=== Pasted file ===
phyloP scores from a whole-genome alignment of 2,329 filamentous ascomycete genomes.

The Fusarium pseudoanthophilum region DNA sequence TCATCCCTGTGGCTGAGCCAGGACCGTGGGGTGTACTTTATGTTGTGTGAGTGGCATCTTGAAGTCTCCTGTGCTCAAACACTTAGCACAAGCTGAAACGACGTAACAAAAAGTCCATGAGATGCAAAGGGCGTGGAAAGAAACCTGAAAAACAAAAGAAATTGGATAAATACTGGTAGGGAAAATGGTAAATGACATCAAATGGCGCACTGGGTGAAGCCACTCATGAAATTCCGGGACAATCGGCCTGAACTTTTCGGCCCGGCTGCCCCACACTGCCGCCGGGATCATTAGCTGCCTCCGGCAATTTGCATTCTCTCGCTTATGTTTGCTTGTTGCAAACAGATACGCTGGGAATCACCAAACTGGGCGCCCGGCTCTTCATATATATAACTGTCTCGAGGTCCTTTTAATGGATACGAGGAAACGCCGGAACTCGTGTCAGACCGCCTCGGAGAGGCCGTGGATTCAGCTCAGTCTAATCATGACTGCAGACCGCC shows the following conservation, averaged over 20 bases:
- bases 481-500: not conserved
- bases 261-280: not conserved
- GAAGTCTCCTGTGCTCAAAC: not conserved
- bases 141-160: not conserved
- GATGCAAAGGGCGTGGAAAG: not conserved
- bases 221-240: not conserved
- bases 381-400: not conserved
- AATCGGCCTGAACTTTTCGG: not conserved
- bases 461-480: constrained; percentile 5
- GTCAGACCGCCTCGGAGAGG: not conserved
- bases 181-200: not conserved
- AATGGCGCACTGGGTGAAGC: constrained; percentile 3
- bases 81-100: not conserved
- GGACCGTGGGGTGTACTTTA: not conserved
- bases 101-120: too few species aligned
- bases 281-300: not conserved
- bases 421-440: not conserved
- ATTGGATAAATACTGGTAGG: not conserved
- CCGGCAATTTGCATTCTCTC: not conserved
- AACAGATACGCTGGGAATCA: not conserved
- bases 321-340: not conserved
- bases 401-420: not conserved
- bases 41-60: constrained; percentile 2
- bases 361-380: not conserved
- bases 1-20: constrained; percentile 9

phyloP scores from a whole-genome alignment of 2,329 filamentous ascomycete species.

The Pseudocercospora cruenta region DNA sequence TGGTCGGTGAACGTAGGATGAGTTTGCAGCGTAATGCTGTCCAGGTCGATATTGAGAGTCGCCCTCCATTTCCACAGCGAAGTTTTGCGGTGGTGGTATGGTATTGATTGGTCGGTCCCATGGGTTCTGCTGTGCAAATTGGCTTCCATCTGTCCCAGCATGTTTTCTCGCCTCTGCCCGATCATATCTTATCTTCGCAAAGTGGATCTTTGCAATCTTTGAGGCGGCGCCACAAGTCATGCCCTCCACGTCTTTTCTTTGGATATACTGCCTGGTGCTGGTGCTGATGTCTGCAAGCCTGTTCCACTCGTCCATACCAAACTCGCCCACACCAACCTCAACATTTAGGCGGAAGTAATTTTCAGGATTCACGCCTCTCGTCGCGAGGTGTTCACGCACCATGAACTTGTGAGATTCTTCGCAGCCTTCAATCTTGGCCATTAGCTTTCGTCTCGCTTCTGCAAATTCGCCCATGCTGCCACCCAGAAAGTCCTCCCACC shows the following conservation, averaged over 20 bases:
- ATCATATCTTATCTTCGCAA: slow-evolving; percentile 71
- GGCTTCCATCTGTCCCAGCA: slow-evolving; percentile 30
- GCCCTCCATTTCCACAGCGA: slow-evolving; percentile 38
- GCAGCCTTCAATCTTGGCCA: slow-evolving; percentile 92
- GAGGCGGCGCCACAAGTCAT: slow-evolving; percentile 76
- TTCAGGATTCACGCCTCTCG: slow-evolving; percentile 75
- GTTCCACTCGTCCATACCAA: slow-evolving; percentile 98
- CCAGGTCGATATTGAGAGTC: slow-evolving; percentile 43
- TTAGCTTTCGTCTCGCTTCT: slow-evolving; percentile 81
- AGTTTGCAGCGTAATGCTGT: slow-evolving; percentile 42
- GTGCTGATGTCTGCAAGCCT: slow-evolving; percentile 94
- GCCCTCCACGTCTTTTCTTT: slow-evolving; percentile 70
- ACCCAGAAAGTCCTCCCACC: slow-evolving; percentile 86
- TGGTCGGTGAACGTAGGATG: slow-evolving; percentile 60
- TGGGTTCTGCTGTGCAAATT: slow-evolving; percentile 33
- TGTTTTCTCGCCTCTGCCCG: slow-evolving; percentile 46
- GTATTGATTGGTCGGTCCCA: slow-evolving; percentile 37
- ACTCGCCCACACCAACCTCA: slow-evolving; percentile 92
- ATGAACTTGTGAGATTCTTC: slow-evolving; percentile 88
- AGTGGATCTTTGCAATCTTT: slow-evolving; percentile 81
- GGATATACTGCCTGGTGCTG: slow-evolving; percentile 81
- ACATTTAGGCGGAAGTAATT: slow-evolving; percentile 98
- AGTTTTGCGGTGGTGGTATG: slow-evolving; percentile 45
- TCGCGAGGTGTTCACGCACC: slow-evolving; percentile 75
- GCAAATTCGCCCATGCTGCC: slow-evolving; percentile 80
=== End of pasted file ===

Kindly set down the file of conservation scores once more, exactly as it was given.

phyloP scores from a whole-genome alignment of 2,329 filamentous ascomycete genomes.

The Fusarium pseudoanthophilum region DNA sequence TCATCCCTGTGGCTGAGCCAGGACCGTGGGGTGTACTTTATGTTGTGTGAGTGGCATCTTGAAGTCTCCTGTGCTCAAACACTTAGCACAAGCTGAAACGACGTAACAAAAAGTCCATGAGATGCAAAGGGCGTGGAAAGAAACCTGAAAAACAAAAGAAATTGGATAAATACTGGTAGGGAAAATGGTAAATGACATCAAATGGCGCACTGGGTGAAGCCACTCATGAAATTCCGGGACAATCGGCCTGAACTTTTCGGCCCGGCTGCCCCACACTGCCGCCGGGATCATTAGCTGCCTCCGGCAATTTGCATTCTCTCGCTTATGTTTGCTTGTTGCAAACAGATACGCTGGGAATCACCAAACTGGGCGCCCGGCTCTTCATATATATAACTGTCTCGAGGTCCTTTTAATGGATACGAGGAAACGCCGGAACTCGTGTCAGACCGCCTCGGAGAGGCCGTGGATTCAGCTCAGTCTAATCATGACTGCAGACCGCC shows the following conservation, averaged over 20 bases:
- bases 481-500: not conserved
- bases 261-280: not conserved
- GAAGTCTCCTGTGCTCAAAC: not conserved
- bases 141-160: not conserved
- GATGCAAAGGGCGTGGAAAG: not conserved
- bases 221-240: not conserved
- bases 381-400: not conserved
- AATCGGCCTGAACTTTTCGG: not conserved
- bases 461-480: constrained; percentile 5
- GTCAGACCGCCTCGGAGAGG: not conserved
- bases 181-200: not conserved
- AATGGCGCACTGGGTGAAGC: constrained; percentile 3
- bases 81-100: not conserved
- GGACCGTGGGGTGTACTTTA: not conserved
- bases 101-120: too few species aligned
- bases 281-300: not conserved
- bases 421-440: not conserved
- ATTGGATAAATACTGGTAGG: not conserved
- CCGGCAATTTGCATTCTCTC: not conserved
- AACAGATACGCTGGGAATCA: not conserved
- bases 321-340: not conserved
- bases 401-420: not conserved
- bases 41-60: constrained; percentile 2
- bases 361-380: not conserved
- bases 1-20: constrained; percentile 9

phyloP scores from a whole-genome alignment of 2,329 filamentous ascomycete species.

The Pseudocercospora cruenta region DNA sequence TGGTCGGTGAACGTAGGATGAGTTTGCAGCGTAATGCTGTCCAGGTCGATATTGAGAGTCGCCCTCCATTTCCACAGCGAAGTTTTGCGGTGGTGGTATGGTATTGATTGGTCGGTCCCATGGGTTCTGCTGTGCAAATTGGCTTCCATCTGTCCCAGCATGTTTTCTCGCCTCTGCCCGATCATATCTTATCTTCGCAAAGTGGATCTTTGCAATCTTTGAGGCGGCGCCACAAGTCATGCCCTCCACGTCTTTTCTTTGGATATACTGCCTGGTGCTGGTGCTGATGTCTGCAAGCCTGTTCCACTCGTCCATACCAAACTCGCCCACACCAACCTCAACATTTAGGCGGAAGTAATTTTCAGGATTCACGCCTCTCGTCGCGAGGTGTTCACGCACCATGAACTTGTGAGATTCTTCGCAGCCTTCAATCTTGGCCATTAGCTTTCGTCTCGCTTCTGCAAATTCGCCCATGCTGCCACCCAGAAAGTCCTCCCACC shows the following conservation, averaged over 20 bases:
- ATCATATCTTATCTTCGCAA: slow-evolving; percentile 71
- GGCTTCCATCTGTCCCAGCA: slow-evolving; percentile 30
- GCCCTCCATTTCCACAGCGA: slow-evolving; percentile 38
- GCAGCCTTCAATCTTGGCCA: slow-evolving; percentile 92
- GAGGCGGCGCCACAAGTCAT: slow-evolving; percentile 76
- TTCAGGATTCACGCCTCTCG: slow-evolving; percentile 75
- GTTCCACTCGTCCATACCAA: slow-evolving; percentile 98
- CCAGGTCGATATTGAGAGTC: slow-evolving; percentile 43
- TTAGCTTTCGTCTCGCTTCT: slow-evolving; percentile 81
- AGTTTGCAGCGTAATGCTGT: slow-evolving; percentile 42
- GTGCTGATGTCTGCAAGCCT: slow-evolving; percentile 94
- GCCCTCCACGTCTTTTCTTT: slow-evolving; percentile 70
- ACCCAGAAAGTCCTCCCACC: slow-evolving; percentile 86
- TGGTCGGTGAACGTAGGATG: slow-evolving; percentile 60
- TGGGTTCTGCTGTGCAAATT: slow-evolving; percentile 33
- TGTTTTCTCGCCTCTGCCCG: slow-evolving; percentile 46
- GTATTGATTGGTCGGTCCCA: slow-evolving; percentile 37
- ACTCGCCCACACCAACCTCA: slow-evolving; percentile 92
- ATGAACTTGTGAGATTCTTC: slow-evolving; percentile 88
- AGTGGATCTTTGCAATCTTT: slow-evolving; percentile 81
- GGATATACTGCCTGGTGCTG: slow-evolving; percentile 81
- ACATTTAGGCGGAAGTAATT: slow-evolving; percentile 98
- AGTTTTGCGGTGGTGGTATG: slow-evolving; percentile 45
- TCGCGAGGTGTTCACGCACC: slow-evolving; percentile 75
- GCAAATTCGCCCATGCTGCC: slow-evolving; percentile 80